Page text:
Blue Cross and Blue Shield benefiting from ACA

Insurer's Georgia president says Affordable Care Act, state health plan prompted local hiring surge and new office building

tadams@ledger-enquirer.comMarch 9, 2014 

Home to roughly 1,800 Blue Cross and Blue Shield of Georgia employees already, Columbus is well-positioned to add even more as the Affordable Care Act continues to roll out and the insurer's parent firm consolidates operations.

That was a key message from Blue Cross and Blue Shield of Georgia President Morgan Kendrick during an interview Thursday at the Ledger-Enquirer.

With three weeks left until a mandatory health-care insurance enrollment deadline -- the final day is March 31 -- the executive also confided that the launch of the federal program known as ACA has been a learning experience for insurance companies and consumers alike.

"I feel like you could almost make an analogy that 2014 was a complete shot in the dark, and one light bulb is on for 2015, because you've seen a little bit about how the market behaves," said Kendrick. "But it's probably not until we get into 2016 and 2017 do we have some adequate volumes to really understand what this new world looks like."

Kendrick oversees about 4,000 Blue Cross employees statewide, with its major operations hubs in Atlanta, Columbus and Savannah, Ga. The company insures about 2.9 million Georgians in all 159 of the state's counties, with the insured number expected to grow because of ACA and the addition of a State Health Benefit Plan, which covers Georgia workers, retirees and teachers. The latter, which launched Jan. 1, added more than 640,000 individuals, with Blue Cross administering their health benefits.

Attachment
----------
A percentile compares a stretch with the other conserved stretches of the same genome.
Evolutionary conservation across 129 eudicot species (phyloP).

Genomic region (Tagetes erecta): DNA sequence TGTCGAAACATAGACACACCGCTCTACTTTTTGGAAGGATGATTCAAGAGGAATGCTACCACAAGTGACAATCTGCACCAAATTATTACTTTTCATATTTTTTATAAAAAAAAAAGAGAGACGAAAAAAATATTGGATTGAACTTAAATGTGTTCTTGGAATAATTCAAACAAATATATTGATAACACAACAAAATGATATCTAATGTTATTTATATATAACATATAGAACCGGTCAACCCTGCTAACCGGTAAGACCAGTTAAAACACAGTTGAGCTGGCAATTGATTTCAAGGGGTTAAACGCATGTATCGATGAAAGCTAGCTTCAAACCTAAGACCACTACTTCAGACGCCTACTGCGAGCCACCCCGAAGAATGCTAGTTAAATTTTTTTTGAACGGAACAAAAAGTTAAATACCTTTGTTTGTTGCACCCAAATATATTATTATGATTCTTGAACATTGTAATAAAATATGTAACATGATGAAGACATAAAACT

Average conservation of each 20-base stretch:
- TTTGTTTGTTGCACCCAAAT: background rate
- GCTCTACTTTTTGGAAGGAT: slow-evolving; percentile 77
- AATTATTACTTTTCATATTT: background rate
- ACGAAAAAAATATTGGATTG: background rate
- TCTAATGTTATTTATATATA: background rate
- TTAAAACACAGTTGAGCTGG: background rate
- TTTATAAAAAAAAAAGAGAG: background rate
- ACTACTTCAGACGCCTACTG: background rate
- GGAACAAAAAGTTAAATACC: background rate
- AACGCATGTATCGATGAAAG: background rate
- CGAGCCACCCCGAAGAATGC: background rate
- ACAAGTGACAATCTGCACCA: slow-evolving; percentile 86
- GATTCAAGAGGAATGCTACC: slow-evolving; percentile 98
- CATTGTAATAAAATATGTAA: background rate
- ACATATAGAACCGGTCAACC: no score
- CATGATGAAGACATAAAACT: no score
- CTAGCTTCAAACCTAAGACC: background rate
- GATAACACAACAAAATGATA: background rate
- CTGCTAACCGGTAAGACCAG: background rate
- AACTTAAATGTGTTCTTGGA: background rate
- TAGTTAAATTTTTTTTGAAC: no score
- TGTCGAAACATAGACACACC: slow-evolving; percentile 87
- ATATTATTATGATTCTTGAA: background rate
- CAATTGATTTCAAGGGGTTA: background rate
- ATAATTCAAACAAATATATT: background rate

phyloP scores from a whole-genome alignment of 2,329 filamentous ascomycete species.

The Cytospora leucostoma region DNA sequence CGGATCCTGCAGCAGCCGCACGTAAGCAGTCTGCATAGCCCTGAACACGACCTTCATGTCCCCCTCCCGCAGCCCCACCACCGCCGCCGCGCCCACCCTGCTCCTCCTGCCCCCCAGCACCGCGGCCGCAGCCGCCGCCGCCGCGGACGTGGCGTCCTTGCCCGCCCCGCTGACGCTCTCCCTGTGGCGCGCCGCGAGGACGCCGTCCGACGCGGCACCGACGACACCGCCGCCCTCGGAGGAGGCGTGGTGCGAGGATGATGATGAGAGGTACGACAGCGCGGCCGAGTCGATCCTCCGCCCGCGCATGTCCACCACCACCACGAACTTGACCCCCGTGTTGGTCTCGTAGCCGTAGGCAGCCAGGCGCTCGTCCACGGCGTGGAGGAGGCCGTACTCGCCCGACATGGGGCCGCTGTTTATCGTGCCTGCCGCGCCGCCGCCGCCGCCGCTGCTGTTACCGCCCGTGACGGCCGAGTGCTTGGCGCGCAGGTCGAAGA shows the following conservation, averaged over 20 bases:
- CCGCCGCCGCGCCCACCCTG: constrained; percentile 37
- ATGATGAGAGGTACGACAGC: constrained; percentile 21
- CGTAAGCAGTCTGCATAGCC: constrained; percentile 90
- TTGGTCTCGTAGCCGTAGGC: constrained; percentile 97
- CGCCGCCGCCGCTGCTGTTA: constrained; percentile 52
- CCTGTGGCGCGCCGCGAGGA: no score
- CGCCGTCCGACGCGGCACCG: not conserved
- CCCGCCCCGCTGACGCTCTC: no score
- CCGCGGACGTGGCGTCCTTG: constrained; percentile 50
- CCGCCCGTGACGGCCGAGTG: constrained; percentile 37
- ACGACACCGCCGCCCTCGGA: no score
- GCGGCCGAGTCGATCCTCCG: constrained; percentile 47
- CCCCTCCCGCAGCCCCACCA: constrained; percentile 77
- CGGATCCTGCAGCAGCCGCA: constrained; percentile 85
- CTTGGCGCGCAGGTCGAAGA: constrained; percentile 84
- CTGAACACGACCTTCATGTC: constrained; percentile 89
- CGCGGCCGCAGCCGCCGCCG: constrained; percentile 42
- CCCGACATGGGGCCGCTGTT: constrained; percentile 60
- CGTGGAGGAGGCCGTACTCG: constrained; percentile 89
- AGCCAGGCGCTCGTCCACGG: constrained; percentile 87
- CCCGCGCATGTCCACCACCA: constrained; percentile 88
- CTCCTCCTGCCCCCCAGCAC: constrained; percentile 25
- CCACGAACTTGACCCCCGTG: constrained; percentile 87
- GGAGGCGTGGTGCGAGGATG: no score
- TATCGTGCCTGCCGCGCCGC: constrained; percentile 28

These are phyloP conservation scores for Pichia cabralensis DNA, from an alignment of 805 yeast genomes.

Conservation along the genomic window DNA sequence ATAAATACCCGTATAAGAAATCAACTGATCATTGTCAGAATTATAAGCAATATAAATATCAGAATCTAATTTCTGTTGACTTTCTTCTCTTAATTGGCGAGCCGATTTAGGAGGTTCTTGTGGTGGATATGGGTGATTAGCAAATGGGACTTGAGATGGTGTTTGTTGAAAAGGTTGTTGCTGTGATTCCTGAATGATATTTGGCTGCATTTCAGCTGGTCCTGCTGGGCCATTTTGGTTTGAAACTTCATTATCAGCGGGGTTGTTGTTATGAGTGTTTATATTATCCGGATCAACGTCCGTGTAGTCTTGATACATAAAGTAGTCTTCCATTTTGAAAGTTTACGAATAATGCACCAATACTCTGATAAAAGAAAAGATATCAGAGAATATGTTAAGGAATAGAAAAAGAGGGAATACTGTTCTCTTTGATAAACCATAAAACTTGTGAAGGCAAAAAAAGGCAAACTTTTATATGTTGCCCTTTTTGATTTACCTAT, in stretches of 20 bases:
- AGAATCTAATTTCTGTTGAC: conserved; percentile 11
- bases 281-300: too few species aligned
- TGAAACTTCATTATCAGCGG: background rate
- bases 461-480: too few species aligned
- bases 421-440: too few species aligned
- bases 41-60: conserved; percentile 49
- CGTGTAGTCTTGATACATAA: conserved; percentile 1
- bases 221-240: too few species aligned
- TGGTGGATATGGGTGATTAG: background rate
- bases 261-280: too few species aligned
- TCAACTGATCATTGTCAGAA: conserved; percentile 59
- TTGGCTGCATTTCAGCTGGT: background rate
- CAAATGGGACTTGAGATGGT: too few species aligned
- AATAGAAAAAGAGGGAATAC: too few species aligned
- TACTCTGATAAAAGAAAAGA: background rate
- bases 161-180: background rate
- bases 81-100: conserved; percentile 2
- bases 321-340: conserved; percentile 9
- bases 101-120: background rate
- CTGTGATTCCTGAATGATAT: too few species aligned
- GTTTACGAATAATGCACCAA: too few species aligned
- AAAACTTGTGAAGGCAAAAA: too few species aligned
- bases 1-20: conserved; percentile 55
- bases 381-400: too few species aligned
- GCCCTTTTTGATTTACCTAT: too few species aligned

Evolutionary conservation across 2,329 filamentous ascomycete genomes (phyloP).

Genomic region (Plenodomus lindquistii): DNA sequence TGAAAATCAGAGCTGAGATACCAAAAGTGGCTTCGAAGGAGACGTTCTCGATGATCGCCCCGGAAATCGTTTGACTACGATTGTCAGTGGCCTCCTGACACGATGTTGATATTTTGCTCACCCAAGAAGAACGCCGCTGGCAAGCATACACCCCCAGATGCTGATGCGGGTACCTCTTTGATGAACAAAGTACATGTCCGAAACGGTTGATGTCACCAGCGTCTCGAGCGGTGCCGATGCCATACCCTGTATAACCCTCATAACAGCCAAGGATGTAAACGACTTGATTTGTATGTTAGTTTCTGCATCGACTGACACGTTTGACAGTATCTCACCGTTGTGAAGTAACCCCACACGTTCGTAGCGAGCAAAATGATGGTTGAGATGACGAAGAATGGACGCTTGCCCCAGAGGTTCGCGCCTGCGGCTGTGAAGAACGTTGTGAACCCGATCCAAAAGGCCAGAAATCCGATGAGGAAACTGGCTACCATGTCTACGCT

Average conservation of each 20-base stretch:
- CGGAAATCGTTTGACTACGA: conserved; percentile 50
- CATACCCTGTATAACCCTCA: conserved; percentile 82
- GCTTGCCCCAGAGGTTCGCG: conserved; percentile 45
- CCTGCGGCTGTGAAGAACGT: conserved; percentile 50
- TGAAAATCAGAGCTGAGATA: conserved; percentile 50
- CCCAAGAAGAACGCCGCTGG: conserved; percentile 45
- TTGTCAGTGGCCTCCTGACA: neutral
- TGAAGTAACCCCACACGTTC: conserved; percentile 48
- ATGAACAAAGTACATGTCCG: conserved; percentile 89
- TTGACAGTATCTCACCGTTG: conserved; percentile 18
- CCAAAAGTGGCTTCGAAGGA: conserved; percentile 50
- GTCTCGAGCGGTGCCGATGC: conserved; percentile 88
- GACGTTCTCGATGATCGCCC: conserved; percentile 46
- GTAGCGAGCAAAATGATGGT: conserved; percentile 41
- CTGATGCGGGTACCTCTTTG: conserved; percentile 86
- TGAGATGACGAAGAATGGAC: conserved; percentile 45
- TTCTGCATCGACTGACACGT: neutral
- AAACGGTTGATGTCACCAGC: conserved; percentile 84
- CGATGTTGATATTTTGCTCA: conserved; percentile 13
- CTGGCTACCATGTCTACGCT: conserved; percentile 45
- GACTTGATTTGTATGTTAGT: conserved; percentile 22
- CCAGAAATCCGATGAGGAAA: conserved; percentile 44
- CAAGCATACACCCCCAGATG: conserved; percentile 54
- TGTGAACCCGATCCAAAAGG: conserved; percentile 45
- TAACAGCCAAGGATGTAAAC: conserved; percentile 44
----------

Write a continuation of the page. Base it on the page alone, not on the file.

In fact, Kendrick said, it was the extra business that prompted Blue Cross and Blue Shield's parent company, Indianapolis-based WellPoint Inc., to approve the relocation of the 1,800 Columbus staffers to a 235,000-square-foot office building to be constructed in Muscogee Technology Park in the Midland area of the city.

Work should begin this summer, he said, with plans calling for Blue Cross employees to vacate a longtime complex on Warm Springs Road in Columbus, as well as a currently leased structure in Muscogee Technology Park, for the new office.

The capital investment for the new building will be about $50 million, Kendrick said, with Blue Cross now seeking a developer to build the structure, partially offsetting the costs by having the developer take possession of the Warm Springs Road complex that dates to 1958.

"I do know that's part of our bid process," he said. "We would like to fold in the disposition or acquisition of that property as part of the developer bid into the new one, so that we could have a turnkey disposition of one (building), move into another, consolidate our work forces, and move forward productively."

Kendrick, an Auburn University graduate who has been with the insurer nearly two decades, also touched on other topics. Here are snapshots of what he had to say:

Changing health-care world

We do believe that over time there's going to be a marked shift to more of a consumer-oriented health-care market than an employer-driven health-care market. I certainly don't think it's going to happen right away. We saw this with the retirement business, when you went from a defined benefit (pension) to a contribution strategy (ala 401(k)). … I don't see that it will be terribly different from property and casualty or auto insurance. It's sometime in the future. We've got a ways to get there. Certainly, the higher end of the market -- the larger employers -- will be the last to follow in that realm.

ACA launch was 'bit clunky'

It has not been seamless and it has not been as easy as we would have liked. I think everything that we heard in the press about what happened on Oct. 1, when the exchanges opened, or opened, it was a bit clunky. Things weren't ready, the website was a bit shallow as far as how it connected and how people could enroll.